Bug 199586 - nfslock script starts statd before lockd is up so lock recovery fails
nfslock script starts statd before lockd is up so lock recovery fails
Status: CLOSED NOTABUG
Product: Red Hat Enterprise Linux 4
Classification: Red Hat
Component: nfs-utils (Show other bugs)
4.0
All Linux
medium Severity medium
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Assigned To: Steve Dickson
Ben Levenson
:
Depends On: 146773
Blocks: 198694
  Show dependency treegraph
 
Reported: 2006-07-20 12:24 EDT by Jeff Layton
Modified: 2014-06-18 03:35 EDT (History)
1 user (show)

See Also:
Fixed In Version:
Doc Type: Bug Fix
Doc Text:
Story Points: ---
Clone Of:
Environment:
Last Closed: 2006-11-01 14:37:49 EST
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CRM:
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oVirt Team: ---
RHEL 7.3 requirements from Atomic Host:


Attachments (Terms of Use)
trivial patch to init script (460 bytes, patch)
2006-07-21 13:50 EDT, Jeff Layton
no flags Details | Diff
patch to move statd startup and shutdown into nfs.init (1.02 KB, patch)
2006-07-22 18:11 EDT, Jeff Layton
no flags Details | Diff

  None (edit)
Description Jeff Layton 2006-07-20 12:24:07 EDT
Description of problem:

The default chkconfig line in the nfslock init script starts it long before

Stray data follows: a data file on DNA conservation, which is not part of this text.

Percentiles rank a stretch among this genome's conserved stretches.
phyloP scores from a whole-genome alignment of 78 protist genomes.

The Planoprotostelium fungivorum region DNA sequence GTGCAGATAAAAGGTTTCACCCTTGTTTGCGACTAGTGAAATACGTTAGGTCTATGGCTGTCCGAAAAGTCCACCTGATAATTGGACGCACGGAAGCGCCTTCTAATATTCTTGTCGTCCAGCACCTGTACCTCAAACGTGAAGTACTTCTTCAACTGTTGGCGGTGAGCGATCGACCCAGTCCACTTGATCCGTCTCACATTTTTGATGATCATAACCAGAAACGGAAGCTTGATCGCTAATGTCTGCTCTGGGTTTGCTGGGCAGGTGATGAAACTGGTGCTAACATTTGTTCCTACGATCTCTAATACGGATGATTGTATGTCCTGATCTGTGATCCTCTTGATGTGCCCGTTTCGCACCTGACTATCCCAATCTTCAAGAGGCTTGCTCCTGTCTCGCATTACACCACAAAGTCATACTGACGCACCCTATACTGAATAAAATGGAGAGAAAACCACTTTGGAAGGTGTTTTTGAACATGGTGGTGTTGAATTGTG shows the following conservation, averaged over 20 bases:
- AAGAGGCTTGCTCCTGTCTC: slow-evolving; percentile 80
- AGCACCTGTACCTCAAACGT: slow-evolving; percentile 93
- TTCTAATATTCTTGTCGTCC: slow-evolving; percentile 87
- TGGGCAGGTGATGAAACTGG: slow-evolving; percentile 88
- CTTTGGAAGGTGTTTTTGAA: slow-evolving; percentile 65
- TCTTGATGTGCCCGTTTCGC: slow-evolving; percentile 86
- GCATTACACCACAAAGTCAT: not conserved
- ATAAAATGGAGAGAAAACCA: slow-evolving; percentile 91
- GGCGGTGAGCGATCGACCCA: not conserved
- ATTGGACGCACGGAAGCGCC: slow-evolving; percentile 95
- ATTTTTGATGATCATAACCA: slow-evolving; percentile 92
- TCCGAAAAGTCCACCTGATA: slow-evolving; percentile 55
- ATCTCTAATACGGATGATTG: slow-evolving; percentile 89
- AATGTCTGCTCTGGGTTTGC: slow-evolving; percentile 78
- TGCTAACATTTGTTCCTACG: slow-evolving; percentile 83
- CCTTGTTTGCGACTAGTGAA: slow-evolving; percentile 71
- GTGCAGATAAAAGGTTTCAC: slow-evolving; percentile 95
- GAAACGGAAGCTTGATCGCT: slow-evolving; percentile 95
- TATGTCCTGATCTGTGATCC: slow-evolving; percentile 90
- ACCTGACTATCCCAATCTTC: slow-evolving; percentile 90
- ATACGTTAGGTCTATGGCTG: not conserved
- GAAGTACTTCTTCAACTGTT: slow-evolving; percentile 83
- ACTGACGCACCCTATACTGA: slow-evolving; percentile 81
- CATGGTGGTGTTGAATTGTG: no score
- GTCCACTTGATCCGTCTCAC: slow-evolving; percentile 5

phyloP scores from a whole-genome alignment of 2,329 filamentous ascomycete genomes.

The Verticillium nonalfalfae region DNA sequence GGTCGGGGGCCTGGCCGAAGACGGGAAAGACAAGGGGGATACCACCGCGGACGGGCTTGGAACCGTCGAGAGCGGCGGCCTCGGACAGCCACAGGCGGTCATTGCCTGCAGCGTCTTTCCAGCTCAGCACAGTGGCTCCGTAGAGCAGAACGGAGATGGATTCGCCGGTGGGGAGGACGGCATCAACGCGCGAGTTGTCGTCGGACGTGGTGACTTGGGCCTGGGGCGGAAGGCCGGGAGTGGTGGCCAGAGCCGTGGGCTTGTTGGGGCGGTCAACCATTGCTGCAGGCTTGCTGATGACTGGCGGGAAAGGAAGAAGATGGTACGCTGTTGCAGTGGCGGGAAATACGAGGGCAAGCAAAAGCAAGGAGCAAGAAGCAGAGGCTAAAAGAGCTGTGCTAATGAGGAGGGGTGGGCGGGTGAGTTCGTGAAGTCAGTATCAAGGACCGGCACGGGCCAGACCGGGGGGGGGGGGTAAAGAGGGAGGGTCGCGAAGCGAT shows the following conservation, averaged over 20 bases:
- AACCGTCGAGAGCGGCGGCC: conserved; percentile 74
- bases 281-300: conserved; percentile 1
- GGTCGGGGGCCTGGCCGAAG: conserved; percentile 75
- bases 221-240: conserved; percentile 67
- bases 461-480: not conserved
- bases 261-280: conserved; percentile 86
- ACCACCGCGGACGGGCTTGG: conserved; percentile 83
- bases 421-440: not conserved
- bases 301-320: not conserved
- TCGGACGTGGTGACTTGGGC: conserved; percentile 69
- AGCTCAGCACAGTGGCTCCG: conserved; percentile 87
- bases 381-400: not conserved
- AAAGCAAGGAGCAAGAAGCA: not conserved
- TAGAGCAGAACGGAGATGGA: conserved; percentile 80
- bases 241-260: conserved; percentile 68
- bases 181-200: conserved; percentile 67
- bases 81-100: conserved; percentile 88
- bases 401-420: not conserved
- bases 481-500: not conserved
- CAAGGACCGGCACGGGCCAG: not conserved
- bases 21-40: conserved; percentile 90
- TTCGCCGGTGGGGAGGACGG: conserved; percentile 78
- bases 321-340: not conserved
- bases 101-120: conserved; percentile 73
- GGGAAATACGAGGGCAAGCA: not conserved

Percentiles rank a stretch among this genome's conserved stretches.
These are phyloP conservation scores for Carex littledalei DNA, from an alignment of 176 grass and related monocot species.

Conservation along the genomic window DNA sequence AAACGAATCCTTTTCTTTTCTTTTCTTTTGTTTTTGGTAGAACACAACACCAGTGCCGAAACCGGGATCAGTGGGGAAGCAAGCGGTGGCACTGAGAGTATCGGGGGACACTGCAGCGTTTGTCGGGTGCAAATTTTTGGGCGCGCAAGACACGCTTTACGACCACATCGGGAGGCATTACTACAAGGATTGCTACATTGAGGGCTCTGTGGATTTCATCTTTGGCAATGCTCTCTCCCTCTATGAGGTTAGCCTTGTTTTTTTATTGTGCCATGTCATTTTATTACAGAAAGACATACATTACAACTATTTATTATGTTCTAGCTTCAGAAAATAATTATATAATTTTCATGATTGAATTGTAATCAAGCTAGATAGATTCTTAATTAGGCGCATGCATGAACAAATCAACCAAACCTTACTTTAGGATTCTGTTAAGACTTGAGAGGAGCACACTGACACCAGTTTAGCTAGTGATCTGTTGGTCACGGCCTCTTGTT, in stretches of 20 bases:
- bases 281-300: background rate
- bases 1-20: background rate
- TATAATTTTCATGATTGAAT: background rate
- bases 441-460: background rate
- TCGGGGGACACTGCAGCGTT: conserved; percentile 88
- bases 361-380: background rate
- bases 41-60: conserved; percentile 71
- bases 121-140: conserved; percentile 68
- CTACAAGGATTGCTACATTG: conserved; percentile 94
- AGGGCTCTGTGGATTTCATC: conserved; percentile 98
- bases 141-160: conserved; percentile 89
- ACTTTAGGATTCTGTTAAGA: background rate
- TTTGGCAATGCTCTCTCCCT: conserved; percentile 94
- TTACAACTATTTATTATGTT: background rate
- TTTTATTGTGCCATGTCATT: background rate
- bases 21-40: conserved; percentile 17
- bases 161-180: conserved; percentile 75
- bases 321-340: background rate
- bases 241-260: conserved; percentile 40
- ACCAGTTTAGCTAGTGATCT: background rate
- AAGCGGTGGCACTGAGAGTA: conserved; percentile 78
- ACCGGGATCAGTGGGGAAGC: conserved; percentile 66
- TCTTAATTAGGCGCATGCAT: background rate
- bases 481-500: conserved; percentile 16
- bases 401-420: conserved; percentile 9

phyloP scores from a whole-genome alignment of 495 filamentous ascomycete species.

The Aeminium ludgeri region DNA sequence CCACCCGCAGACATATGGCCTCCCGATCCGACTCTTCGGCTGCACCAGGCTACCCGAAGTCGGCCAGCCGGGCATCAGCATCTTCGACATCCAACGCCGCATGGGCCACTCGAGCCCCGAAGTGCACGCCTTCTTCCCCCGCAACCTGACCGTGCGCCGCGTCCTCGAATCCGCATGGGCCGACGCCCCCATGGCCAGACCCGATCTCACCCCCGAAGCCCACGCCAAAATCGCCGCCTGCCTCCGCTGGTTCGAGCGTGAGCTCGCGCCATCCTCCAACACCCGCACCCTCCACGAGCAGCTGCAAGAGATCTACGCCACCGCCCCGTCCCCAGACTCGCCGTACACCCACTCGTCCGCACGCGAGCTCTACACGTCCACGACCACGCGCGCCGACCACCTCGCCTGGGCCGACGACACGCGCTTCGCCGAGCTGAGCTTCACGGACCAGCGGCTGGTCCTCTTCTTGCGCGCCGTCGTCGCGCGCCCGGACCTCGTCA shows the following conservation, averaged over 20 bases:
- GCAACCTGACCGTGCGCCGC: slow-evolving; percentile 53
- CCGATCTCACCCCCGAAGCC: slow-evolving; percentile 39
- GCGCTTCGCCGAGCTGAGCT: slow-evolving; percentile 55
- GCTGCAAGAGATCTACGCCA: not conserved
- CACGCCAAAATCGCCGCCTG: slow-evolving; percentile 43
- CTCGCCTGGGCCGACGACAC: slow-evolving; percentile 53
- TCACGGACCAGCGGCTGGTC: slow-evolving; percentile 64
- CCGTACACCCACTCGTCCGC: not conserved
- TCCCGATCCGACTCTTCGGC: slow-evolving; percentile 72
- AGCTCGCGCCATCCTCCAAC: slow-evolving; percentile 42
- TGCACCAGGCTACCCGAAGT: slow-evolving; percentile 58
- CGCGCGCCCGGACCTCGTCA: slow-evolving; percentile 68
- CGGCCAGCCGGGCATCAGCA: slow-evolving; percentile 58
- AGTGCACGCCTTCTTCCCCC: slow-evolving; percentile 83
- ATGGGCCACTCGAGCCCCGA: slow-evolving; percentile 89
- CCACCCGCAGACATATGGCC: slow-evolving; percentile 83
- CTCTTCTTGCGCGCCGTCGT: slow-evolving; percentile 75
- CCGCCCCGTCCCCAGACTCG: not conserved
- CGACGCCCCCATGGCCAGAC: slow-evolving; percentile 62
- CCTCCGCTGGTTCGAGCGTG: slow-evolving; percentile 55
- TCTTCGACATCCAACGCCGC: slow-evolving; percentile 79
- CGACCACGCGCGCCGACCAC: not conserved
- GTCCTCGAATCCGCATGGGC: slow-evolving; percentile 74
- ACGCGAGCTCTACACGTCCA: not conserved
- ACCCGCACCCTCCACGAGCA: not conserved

lockd is up. This causes clients to try to recover their locks too early. Here's
a sample network trace, that shows PROGRAM_NOT_AVAILABLE after the client
attempted to recover locks on a reboot:

163.999543 172.16.57.30 -> 172.16.57.138 Portmap V2 GETPORT Call STAT(100024)
V:1 UDP
164.000380 172.16.57.138 -> 172.16.57.30 Portmap V2 GETPORT Reply (Call In 73)
Port:32768
164.000832 172.16.57.30 -> 172.16.57.138 STAT V1 NOTIFY Call
164.003574 172.16.57.138 -> 172.16.57.30 STAT V1 NOTIFY Reply (Call In 75)
164.004416 172.16.57.138 -> 172.16.57.30 TCP 32866 > sunrpc [SYN] Seq=0 Len=0
MSS=1460 TSV=407443 TSER=0 WS=0
164.004700 172.16.57.30 -> 172.16.57.138 TCP sunrpc > 32866 [SYN, ACK] Seq=0
Ack=1 Win=5792 Len=0 MSS=1460 TSV=4294700213 TSER=407443 WS=2
164.004765 172.16.57.138 -> 172.16.57.30 TCP 32866 > sunrpc [ACK] Seq=1 Ack=1
Win=5840 Len=0 TSV=407443 TSER=4294700213164.004947 172.16.57.138 ->
172.16.57.30 Portmap V2 GETPORT Call NLM(100021) V:1 TCP
164.005222 172.16.57.30 -> 172.16.57.138 TCP sunrpc > 32866 [ACK] Seq=1 Ack=61
Win=5792 Len=0 TSV=4294700214 TSER=407443
164.005832 172.16.57.30 -> 172.16.57.138 Portmap V2 GETPORT Reply (Call In 80)
PROGRAM_NOT_AVAILABLE

Changing nfslock.init chkconfig line to this:

# chkconfig: 345 61 19

seems to fix the problem. Opening this for RHEL4, since that's where I
originally noticed the problem, but it looks like FC has the same issue.
Comment 2 Jeff Layton 2006-07-21 13:50:13 EDT
Created attachment 132827 [details]
trivial patch to init script

Trivial patch that seems to fix the problem.
Comment 3 Steve Dickson 2006-07-22 07:34:18 EDT
What confuses me is that nfslock no longer brings lockd up (or down) . The kernel
does that when the server is started or the client mounts a fs, so I'm not sure
how or why this fix works... 
Comment 4 Jeff Layton 2006-07-22 11:12:56 EDT
Right -- lockd is now started by the 'nfs' script, so the only thing the nfslock